We are temporarily in camp. It would seem that our brigade having suffered a loss of 1593 in battle had done its share, but I suppose we'll have to go in again soon. I have had for a day or two a very severe sick headache, the result of the late trying times. At Gainsville we fought the famous "Stonewall Brigade" and routed it. One of their Captains said it was the first time they ever turned their backs. We met the same Brigade at South Mountain and dislodged them from what they had called an impregnable position. Just about such a place as the point back of where Ma's old house used to stand. They call us the "Black Hat Brigade", and when they saw us coming up the mountain it was with difficulty their officers restrained a panic. The carrying of that mountain gorge on the 14" was one of the most brilliant things of this war. Gibbon's Brigade without support carried this position. Sumner who was ordered to our support was not within three miles until the fight was over. At Sharpsburg the 6" Wisconsin fired the first musket, moved farther to the front than any other regiment and at its advanced position fired away every round of amunition. Capt. Brown, a splendid fellow, my best friend in the regiment, was shot dead at Sharpsburg. Capt. Bachelle, a most gallant soldier was shot dead, his Newfoundland dog lay dead upon his body never having left his master.The sewing circle met today at Mr. Henry Cole's. Kate and Lizzie attended.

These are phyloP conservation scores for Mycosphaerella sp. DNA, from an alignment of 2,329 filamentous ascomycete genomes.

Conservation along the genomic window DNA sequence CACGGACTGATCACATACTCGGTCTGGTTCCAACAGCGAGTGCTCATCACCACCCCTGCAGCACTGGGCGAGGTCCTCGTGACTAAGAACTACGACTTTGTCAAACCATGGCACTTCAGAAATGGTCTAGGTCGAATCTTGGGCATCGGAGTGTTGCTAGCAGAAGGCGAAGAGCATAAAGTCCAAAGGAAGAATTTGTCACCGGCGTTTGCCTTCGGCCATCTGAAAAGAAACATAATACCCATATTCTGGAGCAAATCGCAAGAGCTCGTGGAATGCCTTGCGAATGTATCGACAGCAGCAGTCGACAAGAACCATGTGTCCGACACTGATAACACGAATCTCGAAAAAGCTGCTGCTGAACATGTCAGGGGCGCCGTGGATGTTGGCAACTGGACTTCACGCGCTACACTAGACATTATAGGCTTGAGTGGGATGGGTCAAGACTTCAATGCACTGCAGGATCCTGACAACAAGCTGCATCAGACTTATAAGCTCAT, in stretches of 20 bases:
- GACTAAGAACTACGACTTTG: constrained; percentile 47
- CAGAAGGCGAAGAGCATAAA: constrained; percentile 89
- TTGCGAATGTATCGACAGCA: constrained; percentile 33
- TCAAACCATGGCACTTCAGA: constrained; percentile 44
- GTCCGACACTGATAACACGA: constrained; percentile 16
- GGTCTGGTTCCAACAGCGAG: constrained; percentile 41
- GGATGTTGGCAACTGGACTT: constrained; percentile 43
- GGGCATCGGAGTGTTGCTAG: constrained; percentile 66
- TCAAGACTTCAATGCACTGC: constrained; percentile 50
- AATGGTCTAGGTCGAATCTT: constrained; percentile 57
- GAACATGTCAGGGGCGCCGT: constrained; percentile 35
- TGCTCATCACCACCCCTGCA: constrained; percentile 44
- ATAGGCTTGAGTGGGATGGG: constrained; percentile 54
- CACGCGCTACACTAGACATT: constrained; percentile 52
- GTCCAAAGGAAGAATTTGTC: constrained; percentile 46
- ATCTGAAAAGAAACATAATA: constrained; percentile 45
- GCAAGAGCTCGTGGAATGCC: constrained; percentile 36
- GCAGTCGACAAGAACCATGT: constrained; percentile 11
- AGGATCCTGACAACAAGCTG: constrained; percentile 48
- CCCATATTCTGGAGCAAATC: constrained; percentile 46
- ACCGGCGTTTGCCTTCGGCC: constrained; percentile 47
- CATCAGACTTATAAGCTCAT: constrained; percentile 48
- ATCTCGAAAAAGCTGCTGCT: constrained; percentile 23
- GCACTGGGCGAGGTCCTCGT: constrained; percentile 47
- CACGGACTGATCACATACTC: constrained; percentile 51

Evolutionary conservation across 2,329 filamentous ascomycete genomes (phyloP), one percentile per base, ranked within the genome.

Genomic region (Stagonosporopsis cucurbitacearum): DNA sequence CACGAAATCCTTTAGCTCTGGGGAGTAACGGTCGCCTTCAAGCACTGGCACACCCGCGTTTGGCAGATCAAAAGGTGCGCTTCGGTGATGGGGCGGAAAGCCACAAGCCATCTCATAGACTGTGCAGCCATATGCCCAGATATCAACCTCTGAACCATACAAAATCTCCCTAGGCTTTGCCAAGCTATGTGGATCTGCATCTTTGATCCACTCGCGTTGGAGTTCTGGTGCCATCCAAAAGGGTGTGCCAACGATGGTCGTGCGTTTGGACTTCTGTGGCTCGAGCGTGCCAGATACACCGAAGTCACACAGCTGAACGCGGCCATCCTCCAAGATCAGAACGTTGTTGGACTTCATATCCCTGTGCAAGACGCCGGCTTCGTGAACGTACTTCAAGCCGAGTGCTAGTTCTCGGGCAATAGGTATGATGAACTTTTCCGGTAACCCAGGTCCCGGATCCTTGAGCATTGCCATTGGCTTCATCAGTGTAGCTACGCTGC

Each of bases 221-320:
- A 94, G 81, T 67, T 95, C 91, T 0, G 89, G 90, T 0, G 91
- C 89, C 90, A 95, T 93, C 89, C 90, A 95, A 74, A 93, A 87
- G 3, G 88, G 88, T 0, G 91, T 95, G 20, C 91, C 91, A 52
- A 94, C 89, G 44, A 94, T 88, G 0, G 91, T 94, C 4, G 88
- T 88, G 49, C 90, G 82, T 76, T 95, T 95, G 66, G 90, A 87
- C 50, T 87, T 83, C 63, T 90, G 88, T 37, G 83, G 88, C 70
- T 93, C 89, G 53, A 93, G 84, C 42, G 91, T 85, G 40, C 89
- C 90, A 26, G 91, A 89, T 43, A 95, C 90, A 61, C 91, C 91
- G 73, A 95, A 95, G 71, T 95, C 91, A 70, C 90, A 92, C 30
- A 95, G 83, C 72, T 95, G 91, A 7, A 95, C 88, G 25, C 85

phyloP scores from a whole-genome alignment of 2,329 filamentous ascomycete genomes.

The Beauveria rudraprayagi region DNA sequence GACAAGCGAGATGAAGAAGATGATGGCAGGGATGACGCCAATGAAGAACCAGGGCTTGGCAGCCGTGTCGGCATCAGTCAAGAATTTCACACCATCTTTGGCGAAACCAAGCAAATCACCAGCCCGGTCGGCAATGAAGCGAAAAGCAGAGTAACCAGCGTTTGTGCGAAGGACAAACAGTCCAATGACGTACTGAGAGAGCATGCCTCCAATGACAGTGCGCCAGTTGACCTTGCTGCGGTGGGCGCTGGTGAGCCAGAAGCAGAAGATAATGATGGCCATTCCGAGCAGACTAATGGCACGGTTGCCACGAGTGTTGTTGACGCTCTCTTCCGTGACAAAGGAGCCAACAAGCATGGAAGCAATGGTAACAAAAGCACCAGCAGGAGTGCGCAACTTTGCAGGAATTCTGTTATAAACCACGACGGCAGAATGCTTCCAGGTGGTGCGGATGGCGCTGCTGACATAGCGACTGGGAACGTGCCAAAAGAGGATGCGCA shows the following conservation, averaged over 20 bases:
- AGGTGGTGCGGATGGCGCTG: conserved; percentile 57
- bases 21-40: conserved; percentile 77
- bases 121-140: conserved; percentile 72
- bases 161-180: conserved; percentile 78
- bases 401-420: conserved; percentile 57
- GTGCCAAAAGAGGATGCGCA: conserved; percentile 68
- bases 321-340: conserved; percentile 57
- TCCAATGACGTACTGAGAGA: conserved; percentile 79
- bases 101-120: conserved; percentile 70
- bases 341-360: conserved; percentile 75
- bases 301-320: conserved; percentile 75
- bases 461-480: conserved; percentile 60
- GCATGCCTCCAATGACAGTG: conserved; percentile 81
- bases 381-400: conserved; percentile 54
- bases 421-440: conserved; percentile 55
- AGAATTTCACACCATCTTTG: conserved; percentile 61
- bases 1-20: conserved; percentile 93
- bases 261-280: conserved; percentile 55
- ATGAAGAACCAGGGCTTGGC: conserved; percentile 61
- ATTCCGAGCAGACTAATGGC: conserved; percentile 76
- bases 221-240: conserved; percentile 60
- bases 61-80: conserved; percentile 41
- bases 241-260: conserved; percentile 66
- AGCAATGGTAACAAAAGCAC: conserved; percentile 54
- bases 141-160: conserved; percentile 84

Tuesday, October 2, 2012
Thursday, Oct. 2, 1862
We still get letters from Rufus giving interesting incidents of the late battle. In the battle of Sharpsburg or Antietam as it is called, his division was commanded by Gen. Doubleday. Sept. 23' he writes
at 12:00 AM